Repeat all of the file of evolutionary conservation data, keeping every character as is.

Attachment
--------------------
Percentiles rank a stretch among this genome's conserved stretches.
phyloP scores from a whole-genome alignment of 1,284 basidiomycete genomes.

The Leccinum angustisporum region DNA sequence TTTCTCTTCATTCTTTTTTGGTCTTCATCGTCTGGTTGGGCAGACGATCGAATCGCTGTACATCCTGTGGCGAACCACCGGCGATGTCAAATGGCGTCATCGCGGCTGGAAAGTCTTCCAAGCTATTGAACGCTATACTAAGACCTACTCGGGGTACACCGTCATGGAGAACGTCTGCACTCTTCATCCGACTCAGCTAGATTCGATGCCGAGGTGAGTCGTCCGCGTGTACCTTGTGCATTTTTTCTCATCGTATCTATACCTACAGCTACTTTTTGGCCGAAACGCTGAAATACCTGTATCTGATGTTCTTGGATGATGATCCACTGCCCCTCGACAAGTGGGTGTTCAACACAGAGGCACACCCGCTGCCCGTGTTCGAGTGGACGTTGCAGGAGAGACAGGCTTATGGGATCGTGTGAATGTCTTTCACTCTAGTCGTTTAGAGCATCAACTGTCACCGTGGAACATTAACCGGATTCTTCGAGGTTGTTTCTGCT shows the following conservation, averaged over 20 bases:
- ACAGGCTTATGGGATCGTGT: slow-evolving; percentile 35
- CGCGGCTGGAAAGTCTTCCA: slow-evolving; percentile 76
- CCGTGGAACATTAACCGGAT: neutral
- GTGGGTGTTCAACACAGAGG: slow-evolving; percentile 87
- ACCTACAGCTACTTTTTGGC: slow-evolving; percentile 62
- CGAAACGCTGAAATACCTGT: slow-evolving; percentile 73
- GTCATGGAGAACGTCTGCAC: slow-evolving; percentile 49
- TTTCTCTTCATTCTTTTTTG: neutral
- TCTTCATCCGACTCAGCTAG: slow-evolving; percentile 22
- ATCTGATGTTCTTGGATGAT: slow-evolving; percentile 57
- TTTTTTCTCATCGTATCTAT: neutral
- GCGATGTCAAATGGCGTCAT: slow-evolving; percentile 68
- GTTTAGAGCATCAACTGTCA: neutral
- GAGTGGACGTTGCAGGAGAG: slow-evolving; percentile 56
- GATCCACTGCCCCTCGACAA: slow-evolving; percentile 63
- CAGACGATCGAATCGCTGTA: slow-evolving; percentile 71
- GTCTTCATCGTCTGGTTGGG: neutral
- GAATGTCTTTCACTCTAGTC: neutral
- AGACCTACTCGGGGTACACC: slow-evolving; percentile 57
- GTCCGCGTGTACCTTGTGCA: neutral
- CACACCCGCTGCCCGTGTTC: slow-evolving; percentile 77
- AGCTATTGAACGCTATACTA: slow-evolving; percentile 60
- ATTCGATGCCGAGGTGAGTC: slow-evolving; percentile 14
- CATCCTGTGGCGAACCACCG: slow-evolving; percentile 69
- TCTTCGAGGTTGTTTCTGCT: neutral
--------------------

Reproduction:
Percentiles rank a stretch among this genome's conserved stretches.
phyloP scores from a whole-genome alignment of 1,284 basidiomycete genomes.

The Leccinum angustisporum region DNA sequence TTTCTCTTCATTCTTTTTTGGTCTTCATCGTCTGGTTGGGCAGACGATCGAATCGCTGTACATCCTGTGGCGAACCACCGGCGATGTCAAATGGCGTCATCGCGGCTGGAAAGTCTTCCAAGCTATTGAACGCTATACTAAGACCTACTCGGGGTACACCGTCATGGAGAACGTCTGCACTCTTCATCCGACTCAGCTAGATTCGATGCCGAGGTGAGTCGTCCGCGTGTACCTTGTGCATTTTTTCTCATCGTATCTATACCTACAGCTACTTTTTGGCCGAAACGCTGAAATACCTGTATCTGATGTTCTTGGATGATGATCCACTGCCCCTCGACAAGTGGGTGTTCAACACAGAGGCACACCCGCTGCCCGTGTTCGAGTGGACGTTGCAGGAGAGACAGGCTTATGGGATCGTGTGAATGTCTTTCACTCTAGTCGTTTAGAGCATCAACTGTCACCGTGGAACATTAACCGGATTCTTCGAGGTTGTTTCTGCT shows the following conservation, averaged over 20 bases:
- ACAGGCTTATGGGATCGTGT: slow-evolving; percentile 35
- CGCGGCTGGAAAGTCTTCCA: slow-evolving; percentile 76
- CCGTGGAACATTAACCGGAT: neutral
- GTGGGTGTTCAACACAGAGG: slow-evolving; percentile 87
- ACCTACAGCTACTTTTTGGC: slow-evolving; percentile 62
- CGAAACGCTGAAATACCTGT: slow-evolving; percentile 73
- GTCATGGAGAACGTCTGCAC: slow-evolving; percentile 49
- TTTCTCTTCATTCTTTTTTG: neutral
- TCTTCATCCGACTCAGCTAG: slow-evolving; percentile 22
- ATCTGATGTTCTTGGATGAT: slow-evolving; percentile 57
- TTTTTTCTCATCGTATCTAT: neutral
- GCGATGTCAAATGGCGTCAT: slow-evolving; percentile 68
- GTTTAGAGCATCAACTGTCA: neutral
- GAGTGGACGTTGCAGGAGAG: slow-evolving; percentile 56
- GATCCACTGCCCCTCGACAA: slow-evolving; percentile 63
- CAGACGATCGAATCGCTGTA: slow-evolving; percentile 71
- GTCTTCATCGTCTGGTTGGG: neutral
- GAATGTCTTTCACTCTAGTC: neutral
- AGACCTACTCGGGGTACACC: slow-evolving; percentile 57
- GTCCGCGTGTACCTTGTGCA: neutral
- CACACCCGCTGCCCGTGTTC: slow-evolving; percentile 77
- AGCTATTGAACGCTATACTA: slow-evolving; percentile 60
- ATTCGATGCCGAGGTGAGTC: slow-evolving; percentile 14
- CATCCTGTGGCGAACCACCG: slow-evolving; percentile 69
- TCTTCGAGGTTGTTTCTGCT: neutral